Ten matches into the season and Arsenal find themselves sixth in the table with 19 points. That said, they’re only four points behind second-place Manchester United and only below Liverpool on goals scored. Considering that, it’s tough to evaluate their start to the season.
The Gunners have averaged 1.73 points per match so far. If that were to continue, they would finish with about 66 points, a total that would likely see them finishing in the Europa League spots again. That said, it must be taken into account that they have already played away to Chelsea, Manchester City, and Liverpool, so it could be argued that their remaining schedule will be slightly easier than what they’ve already faced.
As far as how Arsenal have played as a team, they have invested a lot in scoring goals, but not a lot in keeping them out. The Gunners have scored 20 goals, tied with Spurs for fourth-most in the league, but have let in 16, tied with Leicester City for the 13th best defensive record. Looking at their squad, they probably should look to outscore worse teams and look to pick up most of their points with their attack, as opposed to their defence. Still, it’s really not ideal for a club looking to finish in the top four to have a defence as leaky as Arsenal’s has been this season.
Both of Arsenal’s summer signings have started well. Alexandre Lacazette is the club’s leading goalscorer with six goals, only one of which has been a penalty, in nine starts and two substitute appearances. Sead Kolasinac has contributed to five goals, six if you count the Community Shield, early on in his Arsenal career, despite being a left wing back and playing some of the season at centre-back.
Lacazette did not start against Manchester City, which raised some eyebrows, but he came off the bench and scored the Gunners only goal, proving his worth once again this season. The Frenchman came to the England with a reasonably big price tag and has looked like meeting expectations so far. Along with his six goals, he’s brought a threat on the counter, dribbling, and the ability to interchange with wide players that Arsenal sorely missed with Olivier Giroud. He has also brought the final product and cutting edge that they missed when they played Danny Welbeck up front last season.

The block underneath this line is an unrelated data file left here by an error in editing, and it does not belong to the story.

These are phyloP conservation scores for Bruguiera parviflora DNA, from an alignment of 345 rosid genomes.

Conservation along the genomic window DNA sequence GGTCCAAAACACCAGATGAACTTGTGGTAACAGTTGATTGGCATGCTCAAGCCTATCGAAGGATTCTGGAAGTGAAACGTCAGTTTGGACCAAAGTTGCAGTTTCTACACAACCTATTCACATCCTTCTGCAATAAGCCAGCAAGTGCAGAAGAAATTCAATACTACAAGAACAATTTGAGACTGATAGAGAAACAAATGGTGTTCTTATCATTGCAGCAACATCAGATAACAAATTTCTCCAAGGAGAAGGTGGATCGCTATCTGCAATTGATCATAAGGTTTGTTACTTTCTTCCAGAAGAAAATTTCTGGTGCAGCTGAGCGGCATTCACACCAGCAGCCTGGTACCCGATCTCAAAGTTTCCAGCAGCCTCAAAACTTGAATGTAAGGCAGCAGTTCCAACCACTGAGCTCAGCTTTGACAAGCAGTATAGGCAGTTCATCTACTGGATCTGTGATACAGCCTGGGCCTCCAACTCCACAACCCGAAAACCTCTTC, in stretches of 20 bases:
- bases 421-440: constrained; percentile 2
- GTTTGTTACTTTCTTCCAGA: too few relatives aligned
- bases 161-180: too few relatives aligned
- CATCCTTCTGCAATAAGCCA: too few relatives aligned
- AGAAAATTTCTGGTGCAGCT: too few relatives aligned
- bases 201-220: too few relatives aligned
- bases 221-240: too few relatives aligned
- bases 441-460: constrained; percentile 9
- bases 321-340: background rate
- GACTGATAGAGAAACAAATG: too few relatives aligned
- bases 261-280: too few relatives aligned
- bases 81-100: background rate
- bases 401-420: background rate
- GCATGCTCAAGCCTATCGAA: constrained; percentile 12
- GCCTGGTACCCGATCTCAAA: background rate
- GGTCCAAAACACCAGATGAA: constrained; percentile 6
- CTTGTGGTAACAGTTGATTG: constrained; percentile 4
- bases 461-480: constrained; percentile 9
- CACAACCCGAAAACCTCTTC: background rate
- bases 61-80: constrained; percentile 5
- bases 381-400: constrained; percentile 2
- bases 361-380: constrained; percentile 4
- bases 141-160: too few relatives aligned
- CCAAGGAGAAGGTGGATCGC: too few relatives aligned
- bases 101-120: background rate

Kolasinac was brought in on a free contract and has been a revelation. His strength and physique has wowed the fans and most of the Twittersphere, but his ability going forward has been the most eye-catching part of his game. Forgetting the goals he’s scored, his reluctance to float in high low percentage crosses coupled with his ability to get into good positions to play low and hard pullback crosses is something the Gunners attack has benefited from. He is arguably the most efficient fullback in the final third that Arsenal have had for a while. Kolasinac and Hector Bellerin have made the Gunners lethal from the fullback positions and are key cogs in making the 3-4-3 work for them.
Arsenal’s season so far has been about what is expected: in and around the top four, but not quite in it. Arsenal have every chance to slide into fourth if this season with a little bit of positive variance and a slip or two from Liverpool and/or Chelsea. But for now, they’re on the outside looking in at the Champions League.